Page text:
Between executions, the difference in rows in the table variable is enough that a recompile is triggered and, as a result, you get a more accurate estimate for what’s going to come out of the table variable. It’s wrong, of course, but that’s because the hash or merge join used in each case is off. Still, it’s way less wrong than the previous batch, and notice how there are so much fewer reads going on – this is due to a more sane plan choice.

To check what happens with OPTION (RECOMPILE), let’s create a copy of the procedure:

CREATE PROCEDURE dbo.GetNamesByPattern_OptionRecompile
  @Pattern sysname = N'%'
AS
BEGIN 
  DECLARE @t table (id int, name sysname); 

  INSERT @t(id,name)
    SELECT number, name 
    FROM dbo.Congruence
    WHERE name LIKE @Pattern;

  SELECT t.id,t.name FROM @t AS t 
    INNER JOIN sys.all_objects AS o
    ON t.id = o.object_id
    WHERE o.modify_date >= '20000101'
    OPTION (RECOMPILE);
END

Then we’ll call the batch again, without the trace flag:

ALTER DATABASE SCOPED CONFIGURATION CLEAR PROCEDURE_CACHE;
EXEC dbo.GetNamesByPattern_OptionRecompile @Pattern = N'%';
EXEC dbo.GetNamesByPattern_OptionRecompile @Pattern = N'%S%';
EXEC dbo.GetNamesByPattern_OptionRecompile @Pattern = N'Q%';

Nearly identical results:

Estimates for a table variable involved in a join, using OPTION (RECOMPILE) in current versions of SQL Server.

This is because, with the trace flag, we happened to trigger a recompile every time based on reaching row change thresholds, and now we are telling SQL Server to just do it every time. Hold onto that thought.

In Azure SQL Database, under compatibility level 150, there is a new feature (under preview at the time of writing) that simulates the behavior of trace flag 2453, with the benefit of not having to run under a trace flag, or adding OPTION (RECOMPILE) to queries. The feature is called Table Variable Deferred Compilation, and the implementation is to delay initial compilation until after the table variable has been populated the first time.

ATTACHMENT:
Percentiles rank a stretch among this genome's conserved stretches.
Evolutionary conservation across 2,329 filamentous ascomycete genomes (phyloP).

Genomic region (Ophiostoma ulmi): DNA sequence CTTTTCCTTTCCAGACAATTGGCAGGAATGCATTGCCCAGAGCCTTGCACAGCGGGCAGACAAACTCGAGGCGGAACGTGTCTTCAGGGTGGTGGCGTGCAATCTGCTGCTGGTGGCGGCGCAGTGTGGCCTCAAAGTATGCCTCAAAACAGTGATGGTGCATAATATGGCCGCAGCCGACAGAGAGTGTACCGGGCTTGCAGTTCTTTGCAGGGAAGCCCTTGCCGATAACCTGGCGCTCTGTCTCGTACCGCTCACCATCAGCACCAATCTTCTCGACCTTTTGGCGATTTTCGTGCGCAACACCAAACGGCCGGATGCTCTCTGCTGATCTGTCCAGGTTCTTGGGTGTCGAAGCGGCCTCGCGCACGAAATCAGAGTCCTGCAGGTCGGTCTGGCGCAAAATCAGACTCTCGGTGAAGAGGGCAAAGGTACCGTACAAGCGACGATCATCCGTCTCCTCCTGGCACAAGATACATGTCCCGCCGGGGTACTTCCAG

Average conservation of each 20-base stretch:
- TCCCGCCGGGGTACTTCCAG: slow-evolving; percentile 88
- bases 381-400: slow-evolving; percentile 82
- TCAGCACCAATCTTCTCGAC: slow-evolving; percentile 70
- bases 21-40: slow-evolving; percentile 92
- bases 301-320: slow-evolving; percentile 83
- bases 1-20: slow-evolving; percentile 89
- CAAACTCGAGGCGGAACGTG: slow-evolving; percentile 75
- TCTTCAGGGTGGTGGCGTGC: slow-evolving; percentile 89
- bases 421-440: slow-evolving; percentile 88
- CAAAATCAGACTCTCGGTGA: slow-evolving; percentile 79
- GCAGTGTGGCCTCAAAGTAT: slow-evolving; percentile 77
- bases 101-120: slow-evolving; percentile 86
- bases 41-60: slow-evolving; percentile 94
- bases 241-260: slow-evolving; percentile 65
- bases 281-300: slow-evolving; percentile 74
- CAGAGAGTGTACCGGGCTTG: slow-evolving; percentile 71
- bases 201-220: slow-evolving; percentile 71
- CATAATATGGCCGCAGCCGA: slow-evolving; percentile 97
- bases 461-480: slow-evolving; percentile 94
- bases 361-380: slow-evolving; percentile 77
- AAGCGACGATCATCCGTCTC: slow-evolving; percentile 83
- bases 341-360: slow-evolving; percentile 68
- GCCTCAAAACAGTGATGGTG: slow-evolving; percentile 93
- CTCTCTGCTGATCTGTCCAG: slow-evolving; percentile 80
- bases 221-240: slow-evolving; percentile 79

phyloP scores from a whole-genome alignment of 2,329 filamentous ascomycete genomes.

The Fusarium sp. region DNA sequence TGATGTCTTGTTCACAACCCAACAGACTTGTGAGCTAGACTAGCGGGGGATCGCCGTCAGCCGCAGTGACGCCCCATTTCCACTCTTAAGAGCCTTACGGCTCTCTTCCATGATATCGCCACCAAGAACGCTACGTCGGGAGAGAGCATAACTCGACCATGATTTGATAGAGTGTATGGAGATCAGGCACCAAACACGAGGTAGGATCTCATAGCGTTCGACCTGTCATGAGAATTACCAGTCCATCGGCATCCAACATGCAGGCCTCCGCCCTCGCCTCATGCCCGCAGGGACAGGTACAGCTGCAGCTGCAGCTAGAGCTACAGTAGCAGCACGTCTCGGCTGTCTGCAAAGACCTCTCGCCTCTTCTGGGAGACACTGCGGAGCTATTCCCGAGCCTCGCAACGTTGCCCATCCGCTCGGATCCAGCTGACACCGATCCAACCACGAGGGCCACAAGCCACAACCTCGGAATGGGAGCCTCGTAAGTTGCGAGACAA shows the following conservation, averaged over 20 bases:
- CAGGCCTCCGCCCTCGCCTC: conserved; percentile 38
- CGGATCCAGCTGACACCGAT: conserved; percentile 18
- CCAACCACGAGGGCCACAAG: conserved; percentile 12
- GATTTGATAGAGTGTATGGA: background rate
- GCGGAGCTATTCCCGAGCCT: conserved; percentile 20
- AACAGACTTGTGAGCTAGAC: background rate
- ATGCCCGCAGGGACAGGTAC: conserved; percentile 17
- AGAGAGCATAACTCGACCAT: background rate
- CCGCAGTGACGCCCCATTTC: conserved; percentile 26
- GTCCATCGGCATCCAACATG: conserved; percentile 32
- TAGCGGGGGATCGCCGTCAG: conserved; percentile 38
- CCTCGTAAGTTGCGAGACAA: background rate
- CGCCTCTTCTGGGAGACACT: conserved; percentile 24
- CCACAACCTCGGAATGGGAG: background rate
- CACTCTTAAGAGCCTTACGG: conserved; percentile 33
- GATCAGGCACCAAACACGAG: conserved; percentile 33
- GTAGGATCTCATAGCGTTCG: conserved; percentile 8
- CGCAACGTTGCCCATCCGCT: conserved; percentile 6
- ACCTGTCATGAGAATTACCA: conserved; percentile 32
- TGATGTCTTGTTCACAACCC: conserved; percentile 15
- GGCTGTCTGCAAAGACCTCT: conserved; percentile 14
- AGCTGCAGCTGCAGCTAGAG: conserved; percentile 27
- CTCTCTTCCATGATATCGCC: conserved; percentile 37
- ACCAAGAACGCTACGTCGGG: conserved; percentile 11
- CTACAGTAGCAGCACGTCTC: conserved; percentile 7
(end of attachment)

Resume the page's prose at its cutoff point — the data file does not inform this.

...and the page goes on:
Because I need to test this on an Azure SQL Database system without access to things like the master database, I had to create my own tables and views to represent master..spt_values and sys.all_objects. On the system above I ran:

SELECT m1.number, m1.name
INTO dbo.Congruence
  FROM master.dbo.spt_values AS m1
  CROSS JOIN (SELECT TOP 100 number FROM master.dbo.spt_values) AS m2;

SELECT * INTO dbo.sysallobjects FROM sys.all_objects;

Then I generated create table and insert statements and ran them on an Azure SQL Database system, along with:

ALTER DATABASE CURRENT SET COMPATIBILITY_LEVEL = 150; 

This will change the reads slightly because I haven’t brought all the columns and indexes from both objects, but I wanted accurate row counts. (In hindsight, I should have performed the select into operations first and just used those tables in both systems, or using AdventureWorks, but quite honestly, at this point I didn’t feel like re-doing the screen shots.)

Now the stored procedure looks slightly different:

CREATE PROCEDURE dbo.GetNamesByPattern
  @Pattern sysname = N'%'
AS
BEGIN 
  DECLARE @t table (id int, name sysname); 

  INSERT @t(id,name)
    SELECT number, name 
    FROM dbo.Congruence
    WHERE name LIKE @Pattern;

  SELECT t.id,t.name FROM @t AS t 
    INNER JOIN dbo.sysallobjects AS o
    ON t.id = o.object_id
    WHERE o.modify_date >= '20000101';
END

And when we run that first batch again, here are the results:

Estimates for a table variable involved in a join, under compatibility level 150 (currently only available in Azure SQL Database).

On the plus side, the first execution is way better than the default behavior in current versions, without running under a trace flag or adding hints to the query. The estimate of 27,000 rows is based on something real instead of this arbitrary guess of one row. However, subsequent executions simply reuse that original estimate, to avoid the cost of recompiling every time. Not that disastrous here, when the original strategy was based on expecting all rows.

What happens when the original strategy for the first compilation is based on a much lower row count? This is easy to simulate with the following batch:

ALTER DATABASE SCOPED CONFIGURATION CLEAR PROCEDURE_CACHE;
EXEC dbo.GetNamesByPattern @Pattern = N'%NQRGT%';